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The main advantage of using the Socket class is that almost all operations can be performed asynchronously, which is useful for large-scale applications. The details of asynchronous I/O
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14. Networking
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are covered in 10, "Streams, Files, and I/O," but the Socket class also allows connections to be made and received in this manner. Table 14-15 details the methods that are available for asynchronous programming in the Socket class.
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Table 14-15. The Asynchronous Methods in the Socket Class
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Method BeginAccept() EndAccept() BeginConnect() EndConnect() BeginReceive() BeginReceiveFrom() EndReceive() EndReceiveFrom() BeginSend() BeginSendTo() EndSend() EndSendTo()
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Synchronous Method Accept() Connect() Receive() ReceiveFrom()
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Description Accepts a connection from a client Creates a connection to a server Reads data from a socket into a byte array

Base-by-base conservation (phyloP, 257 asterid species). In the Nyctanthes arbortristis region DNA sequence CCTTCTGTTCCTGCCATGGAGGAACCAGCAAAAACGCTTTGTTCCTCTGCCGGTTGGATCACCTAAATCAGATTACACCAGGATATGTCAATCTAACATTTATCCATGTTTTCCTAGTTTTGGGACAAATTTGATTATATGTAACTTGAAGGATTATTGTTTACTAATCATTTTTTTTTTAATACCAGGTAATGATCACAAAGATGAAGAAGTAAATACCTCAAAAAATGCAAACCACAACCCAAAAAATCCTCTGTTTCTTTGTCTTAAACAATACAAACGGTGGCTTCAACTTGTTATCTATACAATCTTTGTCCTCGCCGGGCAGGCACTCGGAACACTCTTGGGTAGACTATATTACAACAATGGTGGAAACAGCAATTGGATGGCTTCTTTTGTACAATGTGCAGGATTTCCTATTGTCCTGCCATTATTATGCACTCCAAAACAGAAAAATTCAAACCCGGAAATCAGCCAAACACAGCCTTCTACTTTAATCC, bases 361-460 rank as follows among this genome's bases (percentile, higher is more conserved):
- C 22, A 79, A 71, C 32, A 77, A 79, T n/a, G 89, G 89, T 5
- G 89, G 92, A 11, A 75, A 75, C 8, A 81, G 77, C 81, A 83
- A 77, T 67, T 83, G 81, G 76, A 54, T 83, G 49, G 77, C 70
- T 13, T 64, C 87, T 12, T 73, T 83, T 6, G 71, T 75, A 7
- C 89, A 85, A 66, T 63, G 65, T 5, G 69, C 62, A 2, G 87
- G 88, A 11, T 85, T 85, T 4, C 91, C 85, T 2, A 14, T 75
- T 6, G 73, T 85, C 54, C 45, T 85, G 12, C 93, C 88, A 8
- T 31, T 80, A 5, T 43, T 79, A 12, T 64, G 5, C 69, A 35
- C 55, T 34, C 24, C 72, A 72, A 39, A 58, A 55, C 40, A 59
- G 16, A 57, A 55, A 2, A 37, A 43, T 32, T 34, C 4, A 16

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Send() SendTo()
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Sends data to a connected socket
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Summary
The networking classes in the .NET Framework are broadly comparable to their Java equivalents. The TcpListener, TcpClient, and UdpClient classes are all easy to use but don't expose asynchronous features. The Socket class allows complete control over the connection but is difficult to use and requires a deeper knowledge of socket programming, often exposing the WinSock32 API in a confusing manner. Overall, the networking classes are well designed, and we feel that they are better thought out than the Java equivalents, but there is a gap where the partially abstracted functionality of the Java Socket class would be useful.